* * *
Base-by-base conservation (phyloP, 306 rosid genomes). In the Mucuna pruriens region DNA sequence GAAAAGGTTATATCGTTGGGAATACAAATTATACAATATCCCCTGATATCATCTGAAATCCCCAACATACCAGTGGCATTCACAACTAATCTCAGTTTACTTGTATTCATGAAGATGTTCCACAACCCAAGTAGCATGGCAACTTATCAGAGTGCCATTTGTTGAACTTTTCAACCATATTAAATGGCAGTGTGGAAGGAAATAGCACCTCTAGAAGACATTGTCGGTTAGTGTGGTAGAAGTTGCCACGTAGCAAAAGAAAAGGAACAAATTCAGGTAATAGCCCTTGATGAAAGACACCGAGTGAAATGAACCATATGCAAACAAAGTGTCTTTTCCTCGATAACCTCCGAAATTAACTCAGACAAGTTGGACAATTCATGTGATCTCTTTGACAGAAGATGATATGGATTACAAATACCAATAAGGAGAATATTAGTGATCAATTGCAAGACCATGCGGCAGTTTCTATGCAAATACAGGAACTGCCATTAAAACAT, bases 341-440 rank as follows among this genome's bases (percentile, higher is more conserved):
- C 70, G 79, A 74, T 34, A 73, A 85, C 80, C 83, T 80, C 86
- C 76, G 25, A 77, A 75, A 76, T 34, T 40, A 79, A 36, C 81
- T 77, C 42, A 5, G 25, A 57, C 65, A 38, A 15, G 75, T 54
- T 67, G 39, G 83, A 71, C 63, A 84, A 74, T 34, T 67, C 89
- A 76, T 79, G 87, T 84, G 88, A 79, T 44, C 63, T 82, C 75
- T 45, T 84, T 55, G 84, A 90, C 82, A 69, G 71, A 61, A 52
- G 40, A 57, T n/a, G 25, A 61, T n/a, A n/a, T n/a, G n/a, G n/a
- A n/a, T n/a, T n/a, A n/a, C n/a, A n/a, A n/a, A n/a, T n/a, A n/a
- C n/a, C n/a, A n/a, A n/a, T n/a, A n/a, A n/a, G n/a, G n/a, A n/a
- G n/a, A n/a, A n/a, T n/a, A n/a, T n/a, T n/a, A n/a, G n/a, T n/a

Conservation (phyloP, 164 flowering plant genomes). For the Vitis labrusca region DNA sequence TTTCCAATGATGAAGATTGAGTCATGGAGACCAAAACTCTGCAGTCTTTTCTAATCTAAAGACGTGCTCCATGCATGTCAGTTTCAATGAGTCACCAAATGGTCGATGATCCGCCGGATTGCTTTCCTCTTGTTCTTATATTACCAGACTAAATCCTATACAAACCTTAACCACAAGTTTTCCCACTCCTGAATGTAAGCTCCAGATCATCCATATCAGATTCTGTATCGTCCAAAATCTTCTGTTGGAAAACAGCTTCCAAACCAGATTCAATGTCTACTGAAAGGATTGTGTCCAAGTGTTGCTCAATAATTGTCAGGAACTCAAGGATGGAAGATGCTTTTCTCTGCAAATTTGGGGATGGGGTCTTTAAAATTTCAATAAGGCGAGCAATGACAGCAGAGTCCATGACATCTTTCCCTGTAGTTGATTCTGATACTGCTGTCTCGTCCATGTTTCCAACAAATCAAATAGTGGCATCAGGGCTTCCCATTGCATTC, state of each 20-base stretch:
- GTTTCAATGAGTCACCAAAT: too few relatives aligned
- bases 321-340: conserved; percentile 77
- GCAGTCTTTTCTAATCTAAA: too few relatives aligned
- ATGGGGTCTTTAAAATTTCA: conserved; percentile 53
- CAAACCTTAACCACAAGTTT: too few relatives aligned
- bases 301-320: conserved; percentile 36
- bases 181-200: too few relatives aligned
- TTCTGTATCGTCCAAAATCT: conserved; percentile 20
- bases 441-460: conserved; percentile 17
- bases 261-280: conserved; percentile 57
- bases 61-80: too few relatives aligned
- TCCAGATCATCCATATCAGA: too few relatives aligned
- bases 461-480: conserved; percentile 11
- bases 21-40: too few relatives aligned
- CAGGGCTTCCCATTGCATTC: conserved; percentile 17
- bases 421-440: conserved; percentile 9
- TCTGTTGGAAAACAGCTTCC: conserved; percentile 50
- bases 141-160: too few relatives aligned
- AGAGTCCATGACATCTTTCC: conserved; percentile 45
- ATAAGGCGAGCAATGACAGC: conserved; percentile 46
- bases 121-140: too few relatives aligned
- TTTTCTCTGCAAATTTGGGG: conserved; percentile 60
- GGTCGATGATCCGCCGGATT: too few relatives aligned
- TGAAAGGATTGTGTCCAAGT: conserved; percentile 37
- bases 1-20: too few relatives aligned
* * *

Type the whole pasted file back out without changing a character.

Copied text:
Base-by-base conservation (phyloP, 306 rosid genomes). In the Mucuna pruriens region DNA sequence GAAAAGGTTATATCGTTGGGAATACAAATTATACAATATCCCCTGATATCATCTGAAATCCCCAACATACCAGTGGCATTCACAACTAATCTCAGTTTACTTGTATTCATGAAGATGTTCCACAACCCAAGTAGCATGGCAACTTATCAGAGTGCCATTTGTTGAACTTTTCAACCATATTAAATGGCAGTGTGGAAGGAAATAGCACCTCTAGAAGACATTGTCGGTTAGTGTGGTAGAAGTTGCCACGTAGCAAAAGAAAAGGAACAAATTCAGGTAATAGCCCTTGATGAAAGACACCGAGTGAAATGAACCATATGCAAACAAAGTGTCTTTTCCTCGATAACCTCCGAAATTAACTCAGACAAGTTGGACAATTCATGTGATCTCTTTGACAGAAGATGATATGGATTACAAATACCAATAAGGAGAATATTAGTGATCAATTGCAAGACCATGCGGCAGTTTCTATGCAAATACAGGAACTGCCATTAAAACAT, bases 341-440 rank as follows among this genome's bases (percentile, higher is more conserved):
- C 70, G 79, A 74, T 34, A 73, A 85, C 80, C 83, T 80, C 86
- C 76, G 25, A 77, A 75, A 76, T 34, T 40, A 79, A 36, C 81
- T 77, C 42, A 5, G 25, A 57, C 65, A 38, A 15, G 75, T 54
- T 67, G 39, G 83, A 71, C 63, A 84, A 74, T 34, T 67, C 89
- A 76, T 79, G 87, T 84, G 88, A 79, T 44, C 63, T 82, C 75
- T 45, T 84, T 55, G 84, A 90, C 82, A 69, G 71, A 61, A 52
- G 40, A 57, T n/a, G 25, A 61, T n/a, A n/a, T n/a, G n/a, G n/a
- A n/a, T n/a, T n/a, A n/a, C n/a, A n/a, A n/a, A n/a, T n/a, A n/a
- C n/a, C n/a, A n/a, A n/a, T n/a, A n/a, A n/a, G n/a, G n/a, A n/a
- G n/a, A n/a, A n/a, T n/a, A n/a, T n/a, T n/a, A n/a, G n/a, T n/a

Conservation (phyloP, 164 flowering plant genomes). For the Vitis labrusca region DNA sequence TTTCCAATGATGAAGATTGAGTCATGGAGACCAAAACTCTGCAGTCTTTTCTAATCTAAAGACGTGCTCCATGCATGTCAGTTTCAATGAGTCACCAAATGGTCGATGATCCGCCGGATTGCTTTCCTCTTGTTCTTATATTACCAGACTAAATCCTATACAAACCTTAACCACAAGTTTTCCCACTCCTGAATGTAAGCTCCAGATCATCCATATCAGATTCTGTATCGTCCAAAATCTTCTGTTGGAAAACAGCTTCCAAACCAGATTCAATGTCTACTGAAAGGATTGTGTCCAAGTGTTGCTCAATAATTGTCAGGAACTCAAGGATGGAAGATGCTTTTCTCTGCAAATTTGGGGATGGGGTCTTTAAAATTTCAATAAGGCGAGCAATGACAGCAGAGTCCATGACATCTTTCCCTGTAGTTGATTCTGATACTGCTGTCTCGTCCATGTTTCCAACAAATCAAATAGTGGCATCAGGGCTTCCCATTGCATTC, state of each 20-base stretch:
- GTTTCAATGAGTCACCAAAT: too few relatives aligned
- bases 321-340: conserved; percentile 77
- GCAGTCTTTTCTAATCTAAA: too few relatives aligned
- ATGGGGTCTTTAAAATTTCA: conserved; percentile 53
- CAAACCTTAACCACAAGTTT: too few relatives aligned
- bases 301-320: conserved; percentile 36
- bases 181-200: too few relatives aligned
- TTCTGTATCGTCCAAAATCT: conserved; percentile 20
- bases 441-460: conserved; percentile 17
- bases 261-280: conserved; percentile 57
- bases 61-80: too few relatives aligned
- TCCAGATCATCCATATCAGA: too few relatives aligned
- bases 461-480: conserved; percentile 11
- bases 21-40: too few relatives aligned
- CAGGGCTTCCCATTGCATTC: conserved; percentile 17
- bases 421-440: conserved; percentile 9
- TCTGTTGGAAAACAGCTTCC: conserved; percentile 50
- bases 141-160: too few relatives aligned
- AGAGTCCATGACATCTTTCC: conserved; percentile 45
- ATAAGGCGAGCAATGACAGC: conserved; percentile 46
- bases 121-140: too few relatives aligned
- TTTTCTCTGCAAATTTGGGG: conserved; percentile 60
- GGTCGATGATCCGCCGGATT: too few relatives aligned
- TGAAAGGATTGTGTCCAAGT: conserved; percentile 37
- bases 1-20: too few relatives aligned